Patch Tuesday will feature six flaws rated ‘critical’, including a Windows bug that sparked a row over responsible disclosure
Microsoft is planning to patch several critical vulnerabilities this week for Patch Tuesday, including a Windows vulnerability that recently sparked a debate regarding responsible disclosure.
Altogether, the company will be releasing seven security bulletins on 9 July, including six that are rated “critical” and affect Internet Explorer, Windows, the .NET Framework, Silverlight and GDI+.
“IT admins may take [4 July] off to enjoy some fireworks, but they’ll be very busy next week patching their systems,” said Paul Henry, security and forensic analyst at Lumension.
The six critical bulletins this month brings the total for the year to 22, which Henry called a fairly high number considering Microsoft only released 34 critical bulletins during all of last year.
“All six of the critical bulletins this month are remote code execution vulnerabilities, which I find concerning,” he added. “Since these types of vulnerabilities give attackers access to your machine without needing physical access or sometimes even a password, it’s definitely a cause for concern.”
Among the vulnerabilities scheduled to be fixed is CVE-2013-3660, a vulnerability in the Windows kernel that, if exploited, could be used by an attacker to execute code.
The bug became the centre of a row between Microsoft and security researcher Tavis Ormandy of Google when Ormandy posted details of the bug to the Full Disclosure mailing list in May. Later, he published a working exploit for the vulnerability as well.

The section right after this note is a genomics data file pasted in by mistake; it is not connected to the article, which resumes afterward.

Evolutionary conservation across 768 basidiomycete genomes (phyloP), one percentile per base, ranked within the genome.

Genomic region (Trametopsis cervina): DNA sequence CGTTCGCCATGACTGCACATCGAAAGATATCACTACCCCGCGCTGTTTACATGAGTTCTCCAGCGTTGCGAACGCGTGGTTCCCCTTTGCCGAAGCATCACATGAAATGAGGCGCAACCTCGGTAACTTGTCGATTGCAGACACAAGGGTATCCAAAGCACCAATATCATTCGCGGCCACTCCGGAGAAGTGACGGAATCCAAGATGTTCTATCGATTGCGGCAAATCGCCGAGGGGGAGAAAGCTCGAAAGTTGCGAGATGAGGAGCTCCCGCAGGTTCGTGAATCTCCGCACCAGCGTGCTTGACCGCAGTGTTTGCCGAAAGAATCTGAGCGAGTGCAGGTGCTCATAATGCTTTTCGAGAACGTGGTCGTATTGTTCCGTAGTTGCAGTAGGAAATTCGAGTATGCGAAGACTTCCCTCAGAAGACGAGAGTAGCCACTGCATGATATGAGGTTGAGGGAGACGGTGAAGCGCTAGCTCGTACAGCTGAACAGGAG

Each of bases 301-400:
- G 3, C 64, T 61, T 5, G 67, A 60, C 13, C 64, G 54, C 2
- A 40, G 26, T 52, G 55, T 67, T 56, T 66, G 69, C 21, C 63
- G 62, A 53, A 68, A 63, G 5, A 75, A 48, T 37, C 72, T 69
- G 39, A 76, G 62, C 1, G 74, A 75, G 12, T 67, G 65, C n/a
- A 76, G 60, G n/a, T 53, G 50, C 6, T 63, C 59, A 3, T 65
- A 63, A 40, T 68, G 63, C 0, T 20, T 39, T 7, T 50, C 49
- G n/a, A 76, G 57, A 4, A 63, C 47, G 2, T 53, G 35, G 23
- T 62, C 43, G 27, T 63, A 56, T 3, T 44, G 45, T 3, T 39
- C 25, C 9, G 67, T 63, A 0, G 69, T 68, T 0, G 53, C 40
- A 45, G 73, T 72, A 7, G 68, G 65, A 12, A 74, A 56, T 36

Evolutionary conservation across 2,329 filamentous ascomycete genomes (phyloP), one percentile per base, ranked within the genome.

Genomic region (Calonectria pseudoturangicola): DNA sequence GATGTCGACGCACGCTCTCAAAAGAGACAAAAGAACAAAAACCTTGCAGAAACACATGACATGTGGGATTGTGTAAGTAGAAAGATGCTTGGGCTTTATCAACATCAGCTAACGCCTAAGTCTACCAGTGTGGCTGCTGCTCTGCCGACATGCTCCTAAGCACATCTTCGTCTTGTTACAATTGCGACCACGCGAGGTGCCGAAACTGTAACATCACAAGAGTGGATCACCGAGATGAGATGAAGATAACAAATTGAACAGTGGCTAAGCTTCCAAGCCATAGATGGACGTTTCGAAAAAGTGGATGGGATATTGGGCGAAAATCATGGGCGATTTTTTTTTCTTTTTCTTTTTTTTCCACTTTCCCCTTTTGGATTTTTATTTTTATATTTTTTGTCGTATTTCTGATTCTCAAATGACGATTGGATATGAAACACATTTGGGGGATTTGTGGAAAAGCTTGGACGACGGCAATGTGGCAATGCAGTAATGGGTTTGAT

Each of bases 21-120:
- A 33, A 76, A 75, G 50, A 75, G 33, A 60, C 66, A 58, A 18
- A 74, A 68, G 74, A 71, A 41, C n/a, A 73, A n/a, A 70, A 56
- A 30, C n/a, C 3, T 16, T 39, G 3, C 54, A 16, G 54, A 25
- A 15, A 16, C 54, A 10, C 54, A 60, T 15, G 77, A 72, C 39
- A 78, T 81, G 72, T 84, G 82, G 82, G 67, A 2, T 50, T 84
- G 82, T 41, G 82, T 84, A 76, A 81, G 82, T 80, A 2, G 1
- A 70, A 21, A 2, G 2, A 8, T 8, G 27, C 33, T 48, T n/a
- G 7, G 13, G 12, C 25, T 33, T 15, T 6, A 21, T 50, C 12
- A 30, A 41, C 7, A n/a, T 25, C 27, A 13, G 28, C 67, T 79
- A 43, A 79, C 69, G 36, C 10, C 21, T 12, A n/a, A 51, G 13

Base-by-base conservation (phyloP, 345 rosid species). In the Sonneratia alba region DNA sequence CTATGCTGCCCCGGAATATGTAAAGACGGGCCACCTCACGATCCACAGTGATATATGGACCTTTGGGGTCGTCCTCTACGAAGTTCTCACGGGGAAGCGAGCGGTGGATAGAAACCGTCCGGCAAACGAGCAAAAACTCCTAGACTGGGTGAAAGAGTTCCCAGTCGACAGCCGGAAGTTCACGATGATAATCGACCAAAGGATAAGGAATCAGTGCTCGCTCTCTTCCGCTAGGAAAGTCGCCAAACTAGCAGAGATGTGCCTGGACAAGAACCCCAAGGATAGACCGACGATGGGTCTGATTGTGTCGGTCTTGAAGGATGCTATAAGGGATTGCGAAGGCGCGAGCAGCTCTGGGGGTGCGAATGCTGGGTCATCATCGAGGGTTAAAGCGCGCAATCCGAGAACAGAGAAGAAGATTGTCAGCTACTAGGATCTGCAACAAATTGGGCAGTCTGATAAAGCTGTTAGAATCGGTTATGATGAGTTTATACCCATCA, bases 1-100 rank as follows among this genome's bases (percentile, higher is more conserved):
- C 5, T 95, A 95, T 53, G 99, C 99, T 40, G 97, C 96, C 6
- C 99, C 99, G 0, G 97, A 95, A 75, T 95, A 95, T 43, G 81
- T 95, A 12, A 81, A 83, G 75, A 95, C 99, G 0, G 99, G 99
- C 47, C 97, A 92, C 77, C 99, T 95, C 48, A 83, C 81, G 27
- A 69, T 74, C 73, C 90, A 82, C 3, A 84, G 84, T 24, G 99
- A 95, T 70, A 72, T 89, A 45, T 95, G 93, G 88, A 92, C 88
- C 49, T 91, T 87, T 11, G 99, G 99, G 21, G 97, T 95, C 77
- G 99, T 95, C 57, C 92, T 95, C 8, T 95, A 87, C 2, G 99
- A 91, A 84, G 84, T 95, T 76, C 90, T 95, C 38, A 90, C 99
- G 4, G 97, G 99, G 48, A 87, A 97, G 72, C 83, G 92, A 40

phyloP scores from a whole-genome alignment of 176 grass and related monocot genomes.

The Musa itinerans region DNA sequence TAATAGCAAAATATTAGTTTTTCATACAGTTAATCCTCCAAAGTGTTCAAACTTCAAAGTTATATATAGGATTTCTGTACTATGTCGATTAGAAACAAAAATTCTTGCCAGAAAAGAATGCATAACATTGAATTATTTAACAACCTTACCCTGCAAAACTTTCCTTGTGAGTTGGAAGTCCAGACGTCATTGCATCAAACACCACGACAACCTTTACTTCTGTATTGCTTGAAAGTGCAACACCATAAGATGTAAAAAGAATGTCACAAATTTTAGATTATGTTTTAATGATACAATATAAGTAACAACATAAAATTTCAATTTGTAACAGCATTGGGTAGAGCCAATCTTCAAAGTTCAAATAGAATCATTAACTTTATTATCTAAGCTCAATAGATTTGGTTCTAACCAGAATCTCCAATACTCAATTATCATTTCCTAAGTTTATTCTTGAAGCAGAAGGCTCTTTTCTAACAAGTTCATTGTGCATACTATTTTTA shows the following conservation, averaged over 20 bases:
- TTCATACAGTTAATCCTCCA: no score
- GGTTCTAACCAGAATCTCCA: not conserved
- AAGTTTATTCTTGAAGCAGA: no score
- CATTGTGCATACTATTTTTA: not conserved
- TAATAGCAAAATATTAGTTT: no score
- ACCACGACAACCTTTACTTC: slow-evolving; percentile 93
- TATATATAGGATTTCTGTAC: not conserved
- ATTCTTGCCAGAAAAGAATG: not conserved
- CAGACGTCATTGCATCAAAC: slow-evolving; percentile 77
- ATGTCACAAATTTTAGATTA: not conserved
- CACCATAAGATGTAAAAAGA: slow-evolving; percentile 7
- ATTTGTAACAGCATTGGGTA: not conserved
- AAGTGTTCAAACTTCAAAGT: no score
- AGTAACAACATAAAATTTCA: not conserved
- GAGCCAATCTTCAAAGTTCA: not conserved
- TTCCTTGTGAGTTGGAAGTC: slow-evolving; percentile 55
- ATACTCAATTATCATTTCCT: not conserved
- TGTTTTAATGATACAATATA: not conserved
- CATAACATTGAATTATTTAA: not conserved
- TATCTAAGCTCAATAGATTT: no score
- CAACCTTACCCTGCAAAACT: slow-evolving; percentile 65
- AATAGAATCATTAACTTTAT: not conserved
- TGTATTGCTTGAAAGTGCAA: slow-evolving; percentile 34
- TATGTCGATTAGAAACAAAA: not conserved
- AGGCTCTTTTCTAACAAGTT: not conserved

In the midst of the fallout, Google recommended that security researchers give vendors only seven days to release updates or mitigations for zero-day vulnerabilities under attack in the wild. In the past, the firm had advocated for 60 days.
“Seven days is an aggressive timeline and may be too short for some vendors to update their products, but it should be enough time to publish advice about possible mitigations, such as temporarily disabling a service, restricting access, or contacting the vendor for more information,” Google security engineers Chris Evans and Drew Hintz wrote in a joint blog post in May. “As a result, after seven days have elapsed without a patch or advisory, we will support researchers making details available so that users can take steps to protect themselves. By holding ourselves to the same standard, we hope to improve both the state of web security and the coordination of vulnerability management.”
Microsoft has not indicated any change in policy in regard to the issue and has said the company believes researchers should work privately with vendors to coordinate disclosure after patches and mitigations are made available.
In addition to the critical bulletins, there will also be a bulletin rated “Important” that addresses an issue in Microsoft Security Software.
“While it’s less worrisome than the other bulletins because it’s ranked Important, it is still concerning in that it’s directly impacting the security system for the machine,” Henry said. “Windows Defender is also free software, making it very widely used. If an attacker got in as a low-rights user and then used this bulletin to up their privilege level to admin, the impact would in fact be critical. I would rank this high in the priority list for that reason.”
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Originally published on eWeek.